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I'm using SpecFlow to do some BDD-style testing. Some of my features are UI tests, so they use WatiN. Some aren't UI tests, so they don't.

At the moment, I have a single StepDefinitions.cs file, covering all of my features. I have a BeforeScenario step that initializes WatiN. This means that all of my tests start up Internet Explorer, whether they need it or not.

Is there any way in SpecFlow to have a particular feature file associated with a particular set of step definitions? Or am I approaching this from the wrong angle?

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5 Answers

up vote 25 down vote accepted

There is a simple solution to your problem if you use tags.

First tag you feature file to indicate that a particular feature needs WatiN like that:

Feature: Save Proportion Of Sample Pool Required
  As an <User> 
  I want to <Configure size of the Sample required> 
  so that <I can advise the deployment team of resourcing requirments>.

  @WatiN
  Scenario: Save valid sample size mid range
  Given the user enters 10 as sample size
  When the user selects save
  Then the value is stored

And then decorate the BeforeScenario binding with an attribute that indicates the tag:

[BeforeScenario("WatiN")]
public void BeforeScenario()
{
  ...
}

This BeforeScenario method will then only be called for the features that use WatiN.

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Currently (in SpecFlow 1.3) step-definitions are global and cannot be scoped to particular features.

This is by design to have the same behavior as Cucumber.

I asked the same question on the cucumber group:

http://groups.google.com/group/cukes/browse_thread/thread/20cd7e1db0a4bdaf/fd668f7346984df9#fd668f7346984df9

The baseline is, that the language defined by all the feature files should also be global (one global behavior of the whole application). Therefore scoping definitions to features should be avoided. Personally I am not yet fully convinced about this ...

However your problem with starting WatiN only for scenarios that need UI-Integration can be solved in two different ways:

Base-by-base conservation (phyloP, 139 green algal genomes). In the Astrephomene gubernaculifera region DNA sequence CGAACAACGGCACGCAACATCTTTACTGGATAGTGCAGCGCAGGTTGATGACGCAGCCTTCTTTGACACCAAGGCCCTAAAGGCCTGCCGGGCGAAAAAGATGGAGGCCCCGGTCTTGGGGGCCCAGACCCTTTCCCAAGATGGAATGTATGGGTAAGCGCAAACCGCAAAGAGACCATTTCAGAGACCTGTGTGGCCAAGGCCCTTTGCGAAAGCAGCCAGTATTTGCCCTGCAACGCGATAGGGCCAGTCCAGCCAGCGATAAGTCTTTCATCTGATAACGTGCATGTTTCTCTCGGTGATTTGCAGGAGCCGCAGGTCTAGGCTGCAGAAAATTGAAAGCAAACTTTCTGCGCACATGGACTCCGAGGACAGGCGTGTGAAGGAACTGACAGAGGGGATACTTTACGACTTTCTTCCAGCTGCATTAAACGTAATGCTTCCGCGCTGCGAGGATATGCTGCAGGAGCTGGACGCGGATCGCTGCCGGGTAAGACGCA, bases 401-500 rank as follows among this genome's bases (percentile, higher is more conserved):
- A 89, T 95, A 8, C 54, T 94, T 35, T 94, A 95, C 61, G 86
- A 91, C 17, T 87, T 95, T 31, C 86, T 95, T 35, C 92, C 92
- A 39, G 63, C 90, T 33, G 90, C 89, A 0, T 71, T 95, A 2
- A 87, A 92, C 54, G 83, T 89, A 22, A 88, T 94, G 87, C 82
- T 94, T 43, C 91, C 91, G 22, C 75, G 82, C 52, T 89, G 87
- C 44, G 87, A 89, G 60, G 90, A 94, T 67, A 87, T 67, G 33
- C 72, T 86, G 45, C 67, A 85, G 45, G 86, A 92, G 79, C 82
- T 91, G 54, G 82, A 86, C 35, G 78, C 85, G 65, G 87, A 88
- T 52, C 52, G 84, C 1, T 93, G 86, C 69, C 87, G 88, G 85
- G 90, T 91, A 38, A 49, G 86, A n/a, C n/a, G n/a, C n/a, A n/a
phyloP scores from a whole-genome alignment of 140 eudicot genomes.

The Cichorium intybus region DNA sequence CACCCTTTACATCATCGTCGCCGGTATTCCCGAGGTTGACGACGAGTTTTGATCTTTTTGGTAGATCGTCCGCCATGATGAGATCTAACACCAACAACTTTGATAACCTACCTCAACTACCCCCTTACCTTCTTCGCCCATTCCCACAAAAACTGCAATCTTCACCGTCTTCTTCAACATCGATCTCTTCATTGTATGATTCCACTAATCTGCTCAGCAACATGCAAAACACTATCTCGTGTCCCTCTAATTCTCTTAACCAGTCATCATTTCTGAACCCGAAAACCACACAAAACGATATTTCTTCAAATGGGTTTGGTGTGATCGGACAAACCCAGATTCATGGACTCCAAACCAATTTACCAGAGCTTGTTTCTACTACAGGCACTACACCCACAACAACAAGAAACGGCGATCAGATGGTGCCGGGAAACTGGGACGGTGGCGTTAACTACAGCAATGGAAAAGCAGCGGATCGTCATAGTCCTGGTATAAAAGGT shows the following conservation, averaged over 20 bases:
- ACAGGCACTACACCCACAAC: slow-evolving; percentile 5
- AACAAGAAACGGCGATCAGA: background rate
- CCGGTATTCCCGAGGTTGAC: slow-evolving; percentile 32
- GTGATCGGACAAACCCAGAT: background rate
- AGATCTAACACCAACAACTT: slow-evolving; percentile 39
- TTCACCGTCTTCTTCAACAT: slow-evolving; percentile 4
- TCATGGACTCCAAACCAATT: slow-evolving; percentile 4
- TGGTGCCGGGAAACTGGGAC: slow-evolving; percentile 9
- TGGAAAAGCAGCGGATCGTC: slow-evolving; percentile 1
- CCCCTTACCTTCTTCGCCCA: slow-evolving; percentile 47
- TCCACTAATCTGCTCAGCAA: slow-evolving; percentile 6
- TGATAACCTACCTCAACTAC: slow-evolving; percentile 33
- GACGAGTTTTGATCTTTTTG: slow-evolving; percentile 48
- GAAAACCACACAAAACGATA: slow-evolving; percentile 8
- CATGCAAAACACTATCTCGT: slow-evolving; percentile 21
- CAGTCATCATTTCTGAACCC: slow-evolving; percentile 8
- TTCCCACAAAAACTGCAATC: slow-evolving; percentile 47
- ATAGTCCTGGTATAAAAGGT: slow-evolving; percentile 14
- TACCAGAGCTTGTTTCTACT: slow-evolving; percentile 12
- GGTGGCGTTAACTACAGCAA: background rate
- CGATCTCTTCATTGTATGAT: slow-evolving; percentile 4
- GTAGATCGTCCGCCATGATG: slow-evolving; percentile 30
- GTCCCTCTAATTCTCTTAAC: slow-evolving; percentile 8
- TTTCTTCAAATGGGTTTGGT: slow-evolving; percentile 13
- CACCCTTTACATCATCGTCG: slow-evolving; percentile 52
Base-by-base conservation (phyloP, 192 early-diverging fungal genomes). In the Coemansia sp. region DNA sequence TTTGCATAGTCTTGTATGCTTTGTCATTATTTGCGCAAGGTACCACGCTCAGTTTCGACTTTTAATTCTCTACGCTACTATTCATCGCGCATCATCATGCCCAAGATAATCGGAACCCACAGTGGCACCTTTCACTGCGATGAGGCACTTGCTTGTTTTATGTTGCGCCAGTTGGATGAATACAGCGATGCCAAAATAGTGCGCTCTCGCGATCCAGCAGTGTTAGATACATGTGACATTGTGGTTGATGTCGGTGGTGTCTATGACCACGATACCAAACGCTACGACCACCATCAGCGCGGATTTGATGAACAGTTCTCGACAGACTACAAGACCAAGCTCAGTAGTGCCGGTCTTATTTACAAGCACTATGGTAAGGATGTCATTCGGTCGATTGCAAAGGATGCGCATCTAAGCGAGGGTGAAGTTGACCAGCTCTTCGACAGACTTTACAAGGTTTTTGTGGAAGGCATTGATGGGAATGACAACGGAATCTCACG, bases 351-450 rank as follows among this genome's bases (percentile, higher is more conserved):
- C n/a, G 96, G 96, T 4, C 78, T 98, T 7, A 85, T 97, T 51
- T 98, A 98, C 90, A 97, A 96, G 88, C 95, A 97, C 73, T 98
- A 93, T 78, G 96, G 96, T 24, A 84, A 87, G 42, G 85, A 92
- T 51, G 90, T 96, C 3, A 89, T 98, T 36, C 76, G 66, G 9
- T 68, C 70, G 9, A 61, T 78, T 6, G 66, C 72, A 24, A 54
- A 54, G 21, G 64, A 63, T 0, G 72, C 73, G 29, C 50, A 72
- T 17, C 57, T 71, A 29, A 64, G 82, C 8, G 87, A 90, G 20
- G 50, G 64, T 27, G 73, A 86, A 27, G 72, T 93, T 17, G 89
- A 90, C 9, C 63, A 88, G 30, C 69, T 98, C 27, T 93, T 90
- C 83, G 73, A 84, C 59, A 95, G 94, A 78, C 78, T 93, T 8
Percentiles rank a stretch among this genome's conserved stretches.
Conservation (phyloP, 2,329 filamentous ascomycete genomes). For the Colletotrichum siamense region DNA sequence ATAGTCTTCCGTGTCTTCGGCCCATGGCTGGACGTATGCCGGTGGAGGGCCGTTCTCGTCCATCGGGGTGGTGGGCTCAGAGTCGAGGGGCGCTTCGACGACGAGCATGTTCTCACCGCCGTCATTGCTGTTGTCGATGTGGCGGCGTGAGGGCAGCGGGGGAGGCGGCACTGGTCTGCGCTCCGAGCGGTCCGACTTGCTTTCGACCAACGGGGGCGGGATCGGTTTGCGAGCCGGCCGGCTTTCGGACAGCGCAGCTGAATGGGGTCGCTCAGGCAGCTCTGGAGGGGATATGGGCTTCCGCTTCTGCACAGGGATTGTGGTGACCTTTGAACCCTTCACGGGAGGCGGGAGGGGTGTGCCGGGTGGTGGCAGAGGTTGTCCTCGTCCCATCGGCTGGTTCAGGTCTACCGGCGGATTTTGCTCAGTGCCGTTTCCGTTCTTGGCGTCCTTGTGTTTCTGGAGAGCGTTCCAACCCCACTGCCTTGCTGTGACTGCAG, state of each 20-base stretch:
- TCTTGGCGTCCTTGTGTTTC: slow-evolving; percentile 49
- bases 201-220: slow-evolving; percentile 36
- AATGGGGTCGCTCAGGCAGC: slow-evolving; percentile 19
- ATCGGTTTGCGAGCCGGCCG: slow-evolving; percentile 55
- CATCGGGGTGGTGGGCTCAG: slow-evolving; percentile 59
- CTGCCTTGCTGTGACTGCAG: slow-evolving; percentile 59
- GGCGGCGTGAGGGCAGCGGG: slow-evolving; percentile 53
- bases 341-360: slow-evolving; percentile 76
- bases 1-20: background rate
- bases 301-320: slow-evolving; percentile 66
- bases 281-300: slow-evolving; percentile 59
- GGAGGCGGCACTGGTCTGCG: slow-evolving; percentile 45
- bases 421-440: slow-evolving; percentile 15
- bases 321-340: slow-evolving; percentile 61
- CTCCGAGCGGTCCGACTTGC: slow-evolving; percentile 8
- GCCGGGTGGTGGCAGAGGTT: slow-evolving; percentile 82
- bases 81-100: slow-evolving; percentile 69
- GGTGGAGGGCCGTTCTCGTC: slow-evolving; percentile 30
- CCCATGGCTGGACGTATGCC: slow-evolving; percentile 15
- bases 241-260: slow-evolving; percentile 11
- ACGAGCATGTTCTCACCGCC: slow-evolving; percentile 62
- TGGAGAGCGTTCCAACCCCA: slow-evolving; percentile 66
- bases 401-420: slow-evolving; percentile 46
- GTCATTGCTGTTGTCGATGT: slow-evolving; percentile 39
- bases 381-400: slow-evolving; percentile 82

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Check this out (new feature in SpecFlow 1.4): https://github.com/techtalk/SpecFlow/wiki/Scoped-Bindings

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In 1.7.0 it seems to be StepScope attribute. e.g. [StepScope(Tag = "mytag")] –  Maxwell Troy Milton King Aug 4 '11 at 8:29
    
The link is dead. –  Cumbayah Nov 22 '11 at 21:02
1  
The new link is github.com/techtalk/SpecFlow/wiki/Scoped-Bindings –  Ecyrb Dec 8 '11 at 20:52
    
The link is fixed –  Ralph Willgoss Feb 22 '13 at 14:56
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I originally assumed that a step file was associated with a particular feature file. Once I realized this was not true it helped me to improve all my SpecFlow code and feature files. The language of my feature files is now less context depended, which has resulted in more reusable step definitions and less code duplication. Now I organize my step files according to general similarities and not according to which feature they are for. As far as I know there is no way to associate a step with a particular feature, but I am not a SpecFlow expert so don't take my word for it.

If you still would like to associate your step files with a particular feature file, just give them similar names. There is no need for it to be forced to only work for that feature even if the step code only makes sense for that feature. This is because even if you happen to create a duplicate step for a different feature, it will detect this as an ambiguous match. The behavior for ambiguous matches can be specified in an App.config file. See http://cloud.github.com/downloads/techtalk/SpecFlow/SpecFlow%20Guide.pdf for more details the about App.config file. By default ambiguous matches are detected and reported as an error.

[edit]: Actually there is a problem with working this way (having step files associated with feature files in your mind only). The problem comes when you add or modify a .feature file and use the same wording you have used before, and you forget to add a step for it, but you don't notice this because you already created a step for that wording once before, and it was written in a context sensitive manner. Also I am no longer convinced of the usefulness of not associating step files with feature files. I don't think most clients would be very good at writing the specification in a context independent manner. That is not how we normally write or talk or think.

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Also consider using implementation-agnostic DSL along with implementation-specific step definitions. For example, use

When I search for 'Barbados'

instead of

`When I type 'Barbados' in the search field and push the Search button

By implementing multiple step definition assemblies, the same Scenario can execute through different interfaces. We use this approach to test UI's, API's, etc. using the same Scenario.

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